ISSN - 0973-0958

Pediatric Oncall Journal View Article

GS Shah1, BK Das1, S Kumar1, MK Singh1, GP Bhandari2.
1Department of Pediatrics,
2Community Medicine.
Objective: The present study was undertaken to study the frequency of electrolyte imbalance in children with diarrhea and the relationship between electrolyte abnormalities and mortality.

Materials and methods: This is a retrospective, observational hospital based study. Fifty seven children admitted to pediatric ward with diarrhea and dehydration was evaluated for electrolyte and acid base status at presentation. The variables were analyzed using Chi-square and Student's t-test.

Results: Majority (70%) of patients were below 2 years of age. There were 37 (65%) males and 20(35%) females. The major electrolyte disturbances noted were hyponatremia (56%), which was either isolated (26%) or associated with hypokalemia (26%). The second common abnormality was hypokalemia (46%) which was again either isolated (14%) or associated with hyponatremia (26%). About 10% patient had hypernatremia and about 3% had hyperkalemia. Twenty one (37 %) patients had mixed electrolyte imbalance. ABG analysis was performed only in 16 patients. Metabolic acidosis was present in 15 patients (94%) while one (6%) patient had metabolic alkalosis. Out of 57, five patients (8.7%) expired. All of them had electrolyte abnormalities. Out of five patients who died one had isolated hyponatremia, 2 had hyponatremia + hypokalemia, while one each had hypernatremia + hypokalemia and hypernatremia + hyperkalemia. Statistically significant mortality was observed in patients presenting with either hyponatremia or hypokalemia as compared to the group with normal electrolytes.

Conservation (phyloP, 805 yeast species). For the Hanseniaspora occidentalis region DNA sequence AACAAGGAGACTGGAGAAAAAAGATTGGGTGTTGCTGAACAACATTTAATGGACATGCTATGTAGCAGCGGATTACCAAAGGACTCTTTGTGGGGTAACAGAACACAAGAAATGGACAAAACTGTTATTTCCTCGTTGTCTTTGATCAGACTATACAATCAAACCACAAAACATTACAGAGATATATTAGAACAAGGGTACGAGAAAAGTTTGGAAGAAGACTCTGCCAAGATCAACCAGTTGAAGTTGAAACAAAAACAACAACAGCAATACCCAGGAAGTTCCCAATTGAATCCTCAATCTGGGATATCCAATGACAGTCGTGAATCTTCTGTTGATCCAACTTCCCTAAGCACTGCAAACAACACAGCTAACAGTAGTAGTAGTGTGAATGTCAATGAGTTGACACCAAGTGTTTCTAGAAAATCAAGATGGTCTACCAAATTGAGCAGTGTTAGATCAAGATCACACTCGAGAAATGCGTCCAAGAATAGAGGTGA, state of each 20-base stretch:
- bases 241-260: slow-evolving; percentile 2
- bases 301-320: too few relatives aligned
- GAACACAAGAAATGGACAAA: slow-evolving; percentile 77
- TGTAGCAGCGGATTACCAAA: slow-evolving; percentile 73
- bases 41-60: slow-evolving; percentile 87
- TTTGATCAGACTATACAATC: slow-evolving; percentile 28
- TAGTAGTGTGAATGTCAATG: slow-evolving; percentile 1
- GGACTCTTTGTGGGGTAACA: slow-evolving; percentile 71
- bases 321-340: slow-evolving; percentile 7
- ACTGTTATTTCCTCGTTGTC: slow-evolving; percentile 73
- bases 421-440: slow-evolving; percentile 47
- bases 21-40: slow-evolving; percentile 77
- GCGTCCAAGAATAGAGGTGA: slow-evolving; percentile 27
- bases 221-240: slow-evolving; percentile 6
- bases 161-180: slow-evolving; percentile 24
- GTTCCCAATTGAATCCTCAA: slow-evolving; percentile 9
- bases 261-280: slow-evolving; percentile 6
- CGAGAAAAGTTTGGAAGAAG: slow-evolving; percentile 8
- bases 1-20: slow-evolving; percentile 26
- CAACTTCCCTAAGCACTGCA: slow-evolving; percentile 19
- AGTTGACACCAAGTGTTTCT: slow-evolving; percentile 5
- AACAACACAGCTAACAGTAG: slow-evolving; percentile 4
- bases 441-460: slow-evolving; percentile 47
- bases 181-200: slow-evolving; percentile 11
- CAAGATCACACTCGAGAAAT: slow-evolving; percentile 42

Conclusion: Hyponatremia, hypokalemia and metabolic acidosis are common electrolyte and acid-base abnormalities in children with diarrhea and dehydration and often responsible for mortality.

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